Unkillable Sessions and Undetected Deadlocks

I recently experienced a blocking issue in a production environment which had been going on for hours. As a responsible DBA, I tried to kill the head of the blocking chain. Unexpectedly, killing the session seemed to have no effect. The blocking continued and the session seemed to stick around.

How to Create an Unkillable Session

It’s surprisingly easy to create a session that seemingly can’t be killed. Use good judgment in picking an environment to run this code against. First you’ll need to enable the “Ad Hoc Distributed Queries” configuration option if you haven’t done so already:

sp_configure 'Ad Hoc Distributed Queries', 1;

You can then run the following code after replacing the SERVER_NAME and INSTANCE_NAME placeholder values with the server name and instance name that you’re running against. In other words, you want the OPENROWSET call to point at the same server that you’re executing the query against:


SELECT TOP (1) [name]
FROM master.dbo.spt_values WITH (TABLOCKX);

SELECT TOP (1) d.[name]
FROM OPENROWSET('SQLNCLI', '{{SERVER_NAME}}\{{INSTANCE_NAME}};Trusted_Connection=yes;', master.dbo.spt_values) AS d;

This code seems to run forever. Trying to kill the session is not effective, even though there’s no error message and a line written to the error log claiming that the session was killed. Running kill with the STATUSONLY option gives us the following:

SPID 56: transaction rollback in progress. Estimated rollback completion: 0%. Estimated time remaining: 0 seconds.

Trying to cancel the query using SSMS also seems to have no effect as well.

The Undetected Deadlock

Running sp_whoisactive reveals a pretty alarming state:

Session 56 (the one that I can see in SSMS) is waiting on an OLEDB wait. Based on the documentation, I assume that you’ll get this wait type while waiting for the OPENROWSET call to complete:

Includes all connection information that is required to access remote data from an OLE DB data source. This method is an alternative to accessing tables in a linked server and is a one-time, ad hoc method of connecting and accessing remote data by using OLE DB.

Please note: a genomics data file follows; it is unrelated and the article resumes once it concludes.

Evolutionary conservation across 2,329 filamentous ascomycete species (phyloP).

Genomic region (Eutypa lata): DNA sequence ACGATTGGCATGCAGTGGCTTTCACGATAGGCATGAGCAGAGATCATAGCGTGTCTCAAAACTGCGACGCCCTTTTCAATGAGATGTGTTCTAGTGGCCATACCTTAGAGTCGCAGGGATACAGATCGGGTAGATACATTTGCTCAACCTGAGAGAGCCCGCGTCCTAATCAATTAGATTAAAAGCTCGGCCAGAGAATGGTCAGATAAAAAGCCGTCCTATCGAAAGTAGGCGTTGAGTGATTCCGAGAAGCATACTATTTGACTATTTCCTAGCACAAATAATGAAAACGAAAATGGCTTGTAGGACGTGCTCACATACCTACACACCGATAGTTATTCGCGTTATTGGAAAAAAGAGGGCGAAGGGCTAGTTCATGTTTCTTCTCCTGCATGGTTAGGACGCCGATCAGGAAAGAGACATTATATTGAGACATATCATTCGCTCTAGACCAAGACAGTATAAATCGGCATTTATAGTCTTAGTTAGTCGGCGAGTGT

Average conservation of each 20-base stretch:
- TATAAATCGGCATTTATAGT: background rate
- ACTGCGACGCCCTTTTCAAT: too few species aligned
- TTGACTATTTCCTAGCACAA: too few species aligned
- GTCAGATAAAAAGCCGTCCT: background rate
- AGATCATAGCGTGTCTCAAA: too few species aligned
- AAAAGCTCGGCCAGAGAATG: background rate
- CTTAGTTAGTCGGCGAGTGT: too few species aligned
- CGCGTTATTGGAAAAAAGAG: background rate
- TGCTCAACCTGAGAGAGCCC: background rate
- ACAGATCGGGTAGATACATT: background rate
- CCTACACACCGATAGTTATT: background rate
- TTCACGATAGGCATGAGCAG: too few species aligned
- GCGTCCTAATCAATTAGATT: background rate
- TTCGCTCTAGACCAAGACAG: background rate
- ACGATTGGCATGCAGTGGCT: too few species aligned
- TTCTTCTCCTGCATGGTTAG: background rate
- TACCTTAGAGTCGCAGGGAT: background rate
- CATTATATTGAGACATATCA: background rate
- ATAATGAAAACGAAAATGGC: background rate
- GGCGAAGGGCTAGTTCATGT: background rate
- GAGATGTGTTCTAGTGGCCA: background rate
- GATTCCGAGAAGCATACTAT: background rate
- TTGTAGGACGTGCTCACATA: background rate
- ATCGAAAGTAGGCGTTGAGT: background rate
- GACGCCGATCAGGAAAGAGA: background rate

I did get callstacks for the OLEDB wait using the wait_info_external extended event, but there were two problems. The first problem is that wait_info_external fires after the wait is complete and the OLEDB wait won’t finish. The second problem is that the callstacks that I did get weren’t very interesting.

Getting back on topic, I believe that the OLEDB wait for session 56 can only end once session 66 completes its work. Session 66 is the session that was created by the OPENROWSET call. However, session 66 needs an IS lock on the spt_values table. That is not compatible with the exclusive lock held on that object by session 56. So session 56 is waiting on session 66 but session 66 is waiting on session 56. This is an undetected deadlock. The deadlock can be resolved by killing session 66 (the OPENROWSET query).

Note that if you are crazy enough to try this on your own, you may see a MEMORY_ALLOCATION_EXT wait instead of an OLEDB wait. I don’t believe that there’s any meaningful distinction there, but don’t assume that a long running OLEDB wait is required for this problem to occur.

Final Thoughts

This blocking issue was unusual in that killing the blocking session doesn’t resolve the issue. I had to kill the session getting blocked instead. Thanks for reading!

One thought on “Unkillable Sessions and Undetected Deadlocks

  1. hmmm. i’ll hafta try this later.
    i wonder if, like workers sometimes hanging around after CHECKDB is terminated, a DBCC INPUTBUFFER can be enough of a kick in the shins to get the session to self-terminate.

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